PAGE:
With the growing importance of retailing and merchandising to the travel industry, airlines are beginning to resemble retailers like Amazon.com more than their predecessors. Unlike the airlines of the 1980s, today’s carriers offer more than just travel. In fact, many offer loyalty programs, credit cards, insurance, hotel deals and other branded products and services to make your entire travel experience more enjoyable. But this is only the beginning.
To truly capitalize on the value of this retail and merchandising trend, airlines must learn to understand the buying habits and preferences of its customers in the same way retailers like Amazon.com have successfully pioneered. By collecting all available data on a customer’s preferences, needs, buying habits, and other related factors, airlines can offer targeted ancillary products and services that are more likely to result in purchases.
This is accomplished by using both standard analysis and unstructured “big data” analysis to model and predict individual customer behavior. Airlines can then use these results to identify the relevant purchasing DNA in each customer and deliver personalized merchandising offers that extend profitability.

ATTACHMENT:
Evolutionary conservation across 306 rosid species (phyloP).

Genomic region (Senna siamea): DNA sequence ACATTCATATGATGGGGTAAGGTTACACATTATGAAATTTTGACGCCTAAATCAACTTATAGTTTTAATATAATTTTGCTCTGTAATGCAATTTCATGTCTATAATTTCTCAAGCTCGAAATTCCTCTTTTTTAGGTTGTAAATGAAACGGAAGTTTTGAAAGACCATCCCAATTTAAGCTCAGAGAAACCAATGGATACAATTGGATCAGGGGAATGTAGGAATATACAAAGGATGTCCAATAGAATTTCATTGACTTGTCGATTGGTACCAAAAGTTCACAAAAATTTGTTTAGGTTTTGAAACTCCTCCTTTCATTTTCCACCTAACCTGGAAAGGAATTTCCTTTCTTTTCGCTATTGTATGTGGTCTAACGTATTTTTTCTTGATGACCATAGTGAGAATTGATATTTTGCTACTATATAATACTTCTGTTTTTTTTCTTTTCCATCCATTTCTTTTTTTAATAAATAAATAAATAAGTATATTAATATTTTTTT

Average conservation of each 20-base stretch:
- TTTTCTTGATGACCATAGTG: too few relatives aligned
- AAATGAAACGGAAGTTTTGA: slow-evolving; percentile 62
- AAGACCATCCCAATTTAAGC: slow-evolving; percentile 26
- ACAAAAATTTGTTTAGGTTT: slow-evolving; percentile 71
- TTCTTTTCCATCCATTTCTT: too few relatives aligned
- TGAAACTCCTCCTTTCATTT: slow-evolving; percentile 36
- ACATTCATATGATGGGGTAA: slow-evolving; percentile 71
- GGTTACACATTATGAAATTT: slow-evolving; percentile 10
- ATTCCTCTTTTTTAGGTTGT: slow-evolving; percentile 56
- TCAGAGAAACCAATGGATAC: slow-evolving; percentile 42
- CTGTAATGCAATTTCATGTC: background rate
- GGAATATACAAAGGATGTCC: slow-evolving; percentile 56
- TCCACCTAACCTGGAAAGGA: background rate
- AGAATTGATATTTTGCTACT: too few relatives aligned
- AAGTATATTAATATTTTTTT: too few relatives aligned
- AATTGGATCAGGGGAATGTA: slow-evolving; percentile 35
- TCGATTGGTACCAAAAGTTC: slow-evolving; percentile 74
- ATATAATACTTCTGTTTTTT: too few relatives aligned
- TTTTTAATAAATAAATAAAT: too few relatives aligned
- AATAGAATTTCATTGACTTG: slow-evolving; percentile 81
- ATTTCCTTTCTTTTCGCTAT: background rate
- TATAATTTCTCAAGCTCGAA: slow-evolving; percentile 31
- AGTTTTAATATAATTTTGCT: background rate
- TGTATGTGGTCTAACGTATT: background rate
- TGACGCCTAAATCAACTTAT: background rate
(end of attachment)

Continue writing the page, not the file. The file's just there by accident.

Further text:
Until recently airlines have used historic customer data to personalize offers. To further extend personalization’s profitability today, airlines can tailor the customer experience through self-learning personalization engines. For example, when a customer arrives at a travel website, they may be shown three types of offers, x, y, and z. If the customer selects offer y, the personalization engine applies machine-learning algorithms to use these types of offers for the customer in the future.
A large amount of today’s personalization online takes place at the transaction level. This is pre-login personalization, where a consumer is shown several complementary products when engaged in a buying decision. This can be effective, but it’s not a very deep level of personalization. Once a user has logged in, we can now deliver a greater degree of personalization. Airlines can combine external data sources, such as purchasing habits derived from credit card companies, to create an even more personalized user experience through an evolving social profile of the customer.
There is also a data collecting process for gaining passenger insights through segmentation. From the time a ticket is purchased, airlines have several opportunities to integrate information from multiple channels, segment profitable customers and profile their behaviors. Once passenger behaviors and preferences are understood, airlines can choose product offers that best fit the passenger’s profile and develop ancillary products based on recommendations.
The diagram below describes the steps from the sale of an airline ticket to the development of preferred ancillary products.
Developing successful ancillary products and services is a process that any airline can perfect based on having the right data and through self-learning technologies. By collecting and analyzing customer data, airlines can offer revenue-generating products that help customers enjoy a more productive travel experience. Let me know your thoughts on this topic.